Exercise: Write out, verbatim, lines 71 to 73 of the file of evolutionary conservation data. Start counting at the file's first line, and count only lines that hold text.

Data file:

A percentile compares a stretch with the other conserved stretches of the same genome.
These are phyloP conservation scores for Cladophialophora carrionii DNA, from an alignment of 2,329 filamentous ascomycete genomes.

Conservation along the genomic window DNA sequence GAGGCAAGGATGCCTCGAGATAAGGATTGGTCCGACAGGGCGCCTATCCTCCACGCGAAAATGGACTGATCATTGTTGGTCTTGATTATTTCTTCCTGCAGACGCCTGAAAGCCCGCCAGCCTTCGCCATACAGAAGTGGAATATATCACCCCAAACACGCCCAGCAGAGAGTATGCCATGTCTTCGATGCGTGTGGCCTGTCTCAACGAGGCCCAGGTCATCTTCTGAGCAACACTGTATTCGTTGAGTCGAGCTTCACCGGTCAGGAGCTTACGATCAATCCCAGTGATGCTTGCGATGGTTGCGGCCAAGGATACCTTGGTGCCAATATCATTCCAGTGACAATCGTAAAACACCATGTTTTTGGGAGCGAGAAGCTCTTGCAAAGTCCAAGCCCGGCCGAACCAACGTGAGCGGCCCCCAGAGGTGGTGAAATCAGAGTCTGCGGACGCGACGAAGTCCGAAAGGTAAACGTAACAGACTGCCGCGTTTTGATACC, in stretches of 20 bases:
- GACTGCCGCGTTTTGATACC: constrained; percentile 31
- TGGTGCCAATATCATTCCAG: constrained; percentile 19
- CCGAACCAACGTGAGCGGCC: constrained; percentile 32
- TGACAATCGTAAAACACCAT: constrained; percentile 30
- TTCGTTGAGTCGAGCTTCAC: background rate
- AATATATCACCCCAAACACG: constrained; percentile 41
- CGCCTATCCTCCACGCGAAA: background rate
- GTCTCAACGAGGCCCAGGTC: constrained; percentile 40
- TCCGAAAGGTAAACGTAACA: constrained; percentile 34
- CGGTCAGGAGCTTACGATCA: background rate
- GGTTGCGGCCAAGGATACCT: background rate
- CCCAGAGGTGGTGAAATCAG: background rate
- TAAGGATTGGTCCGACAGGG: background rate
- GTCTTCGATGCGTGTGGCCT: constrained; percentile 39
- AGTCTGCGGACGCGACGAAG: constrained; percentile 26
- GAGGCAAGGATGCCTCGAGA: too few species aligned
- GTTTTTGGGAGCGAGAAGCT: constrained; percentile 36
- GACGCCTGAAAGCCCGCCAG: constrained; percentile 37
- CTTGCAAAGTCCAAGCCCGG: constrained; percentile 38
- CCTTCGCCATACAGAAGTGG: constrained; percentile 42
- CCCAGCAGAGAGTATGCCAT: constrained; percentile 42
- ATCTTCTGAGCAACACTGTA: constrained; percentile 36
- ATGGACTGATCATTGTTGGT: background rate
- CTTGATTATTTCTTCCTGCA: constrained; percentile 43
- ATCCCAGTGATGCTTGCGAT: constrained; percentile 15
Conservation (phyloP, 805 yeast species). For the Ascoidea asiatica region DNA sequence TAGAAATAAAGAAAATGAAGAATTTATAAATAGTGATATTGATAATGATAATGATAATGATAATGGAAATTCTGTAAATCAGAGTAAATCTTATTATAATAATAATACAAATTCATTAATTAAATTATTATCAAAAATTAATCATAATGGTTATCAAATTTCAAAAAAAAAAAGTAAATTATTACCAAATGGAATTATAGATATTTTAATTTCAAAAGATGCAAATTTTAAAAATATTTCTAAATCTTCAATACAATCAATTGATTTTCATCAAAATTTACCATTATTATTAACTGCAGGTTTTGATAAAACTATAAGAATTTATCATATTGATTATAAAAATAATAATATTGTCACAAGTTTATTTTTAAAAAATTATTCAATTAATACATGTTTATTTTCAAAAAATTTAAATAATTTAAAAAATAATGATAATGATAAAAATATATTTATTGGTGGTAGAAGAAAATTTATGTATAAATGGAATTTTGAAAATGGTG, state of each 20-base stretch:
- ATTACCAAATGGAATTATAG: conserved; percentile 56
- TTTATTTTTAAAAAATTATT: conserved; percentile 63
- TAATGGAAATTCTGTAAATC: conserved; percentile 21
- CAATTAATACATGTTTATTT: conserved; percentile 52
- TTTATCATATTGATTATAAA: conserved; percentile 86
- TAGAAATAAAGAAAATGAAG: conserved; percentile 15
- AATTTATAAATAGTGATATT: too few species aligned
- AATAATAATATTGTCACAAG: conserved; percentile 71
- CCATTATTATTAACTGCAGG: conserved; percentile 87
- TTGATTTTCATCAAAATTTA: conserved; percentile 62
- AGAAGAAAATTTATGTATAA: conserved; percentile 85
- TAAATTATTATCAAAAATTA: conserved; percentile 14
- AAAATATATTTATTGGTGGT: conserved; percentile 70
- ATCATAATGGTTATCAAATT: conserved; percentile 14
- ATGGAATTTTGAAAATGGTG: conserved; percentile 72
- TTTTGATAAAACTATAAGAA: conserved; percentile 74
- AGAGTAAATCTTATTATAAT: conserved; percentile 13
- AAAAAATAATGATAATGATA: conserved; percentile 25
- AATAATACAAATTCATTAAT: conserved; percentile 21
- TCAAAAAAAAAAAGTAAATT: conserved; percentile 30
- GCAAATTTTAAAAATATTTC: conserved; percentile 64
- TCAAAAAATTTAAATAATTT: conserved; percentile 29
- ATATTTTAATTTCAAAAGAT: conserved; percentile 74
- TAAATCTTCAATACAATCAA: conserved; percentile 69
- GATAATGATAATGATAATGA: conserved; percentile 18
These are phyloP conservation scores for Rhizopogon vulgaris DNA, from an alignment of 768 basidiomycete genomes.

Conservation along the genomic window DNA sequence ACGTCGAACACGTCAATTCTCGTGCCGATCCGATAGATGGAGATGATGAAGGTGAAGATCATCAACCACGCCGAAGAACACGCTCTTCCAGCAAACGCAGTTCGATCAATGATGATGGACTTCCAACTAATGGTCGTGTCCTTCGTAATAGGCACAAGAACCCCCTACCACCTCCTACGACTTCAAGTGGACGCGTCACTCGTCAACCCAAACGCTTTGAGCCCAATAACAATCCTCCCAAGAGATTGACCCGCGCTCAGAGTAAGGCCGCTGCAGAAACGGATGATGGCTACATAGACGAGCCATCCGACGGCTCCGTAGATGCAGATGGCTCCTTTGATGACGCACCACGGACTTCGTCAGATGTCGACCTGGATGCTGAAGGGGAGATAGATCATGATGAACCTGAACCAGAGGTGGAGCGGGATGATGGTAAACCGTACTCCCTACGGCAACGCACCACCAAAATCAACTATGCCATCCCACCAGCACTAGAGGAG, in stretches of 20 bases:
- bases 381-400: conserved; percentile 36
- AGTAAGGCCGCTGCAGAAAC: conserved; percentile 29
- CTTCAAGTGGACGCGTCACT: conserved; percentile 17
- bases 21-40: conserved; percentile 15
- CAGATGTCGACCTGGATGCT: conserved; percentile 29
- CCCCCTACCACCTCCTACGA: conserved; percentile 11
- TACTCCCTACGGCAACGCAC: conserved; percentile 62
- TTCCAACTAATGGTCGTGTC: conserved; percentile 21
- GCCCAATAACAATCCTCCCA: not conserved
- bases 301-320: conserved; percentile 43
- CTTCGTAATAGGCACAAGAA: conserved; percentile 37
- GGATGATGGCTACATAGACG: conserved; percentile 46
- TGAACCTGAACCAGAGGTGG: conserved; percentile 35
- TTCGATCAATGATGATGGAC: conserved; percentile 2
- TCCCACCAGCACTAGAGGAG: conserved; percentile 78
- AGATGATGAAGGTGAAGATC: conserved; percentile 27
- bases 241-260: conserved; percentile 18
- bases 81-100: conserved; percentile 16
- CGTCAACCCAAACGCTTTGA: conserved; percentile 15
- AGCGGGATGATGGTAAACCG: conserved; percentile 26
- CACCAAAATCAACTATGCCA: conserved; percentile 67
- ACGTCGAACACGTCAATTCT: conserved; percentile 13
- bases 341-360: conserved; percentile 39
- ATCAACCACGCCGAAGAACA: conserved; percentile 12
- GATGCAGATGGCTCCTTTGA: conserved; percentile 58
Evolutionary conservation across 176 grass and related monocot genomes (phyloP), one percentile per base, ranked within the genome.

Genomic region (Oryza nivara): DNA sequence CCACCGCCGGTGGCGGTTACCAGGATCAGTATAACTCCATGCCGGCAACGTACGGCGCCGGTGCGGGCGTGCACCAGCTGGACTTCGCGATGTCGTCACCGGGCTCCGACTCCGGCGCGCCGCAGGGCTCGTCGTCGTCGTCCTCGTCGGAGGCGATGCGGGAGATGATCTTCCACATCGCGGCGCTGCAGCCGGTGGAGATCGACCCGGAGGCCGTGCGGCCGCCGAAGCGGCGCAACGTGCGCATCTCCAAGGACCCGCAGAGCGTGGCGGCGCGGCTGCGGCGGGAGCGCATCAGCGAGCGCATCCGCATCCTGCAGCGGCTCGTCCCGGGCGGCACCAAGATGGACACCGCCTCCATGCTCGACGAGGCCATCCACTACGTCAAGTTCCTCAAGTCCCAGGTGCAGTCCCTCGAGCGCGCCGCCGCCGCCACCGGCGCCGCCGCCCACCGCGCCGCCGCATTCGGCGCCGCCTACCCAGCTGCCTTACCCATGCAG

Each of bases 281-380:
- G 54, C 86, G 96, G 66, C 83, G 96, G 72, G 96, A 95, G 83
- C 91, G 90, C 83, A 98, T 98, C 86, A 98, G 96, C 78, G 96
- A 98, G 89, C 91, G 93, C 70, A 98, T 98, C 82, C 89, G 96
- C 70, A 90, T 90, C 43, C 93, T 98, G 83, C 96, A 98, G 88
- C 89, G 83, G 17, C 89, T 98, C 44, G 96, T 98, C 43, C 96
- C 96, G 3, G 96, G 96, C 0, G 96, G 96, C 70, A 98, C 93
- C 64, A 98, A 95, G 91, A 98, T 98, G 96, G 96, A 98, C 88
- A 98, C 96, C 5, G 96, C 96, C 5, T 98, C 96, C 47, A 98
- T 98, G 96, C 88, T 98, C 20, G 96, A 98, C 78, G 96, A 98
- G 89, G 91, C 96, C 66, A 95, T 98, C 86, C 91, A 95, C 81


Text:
- TCCCACCAGCACTAGAGGAG: conserved; percentile 78
- AGATGATGAAGGTGAAGATC: conserved; percentile 27
- bases 241-260: conserved; percentile 18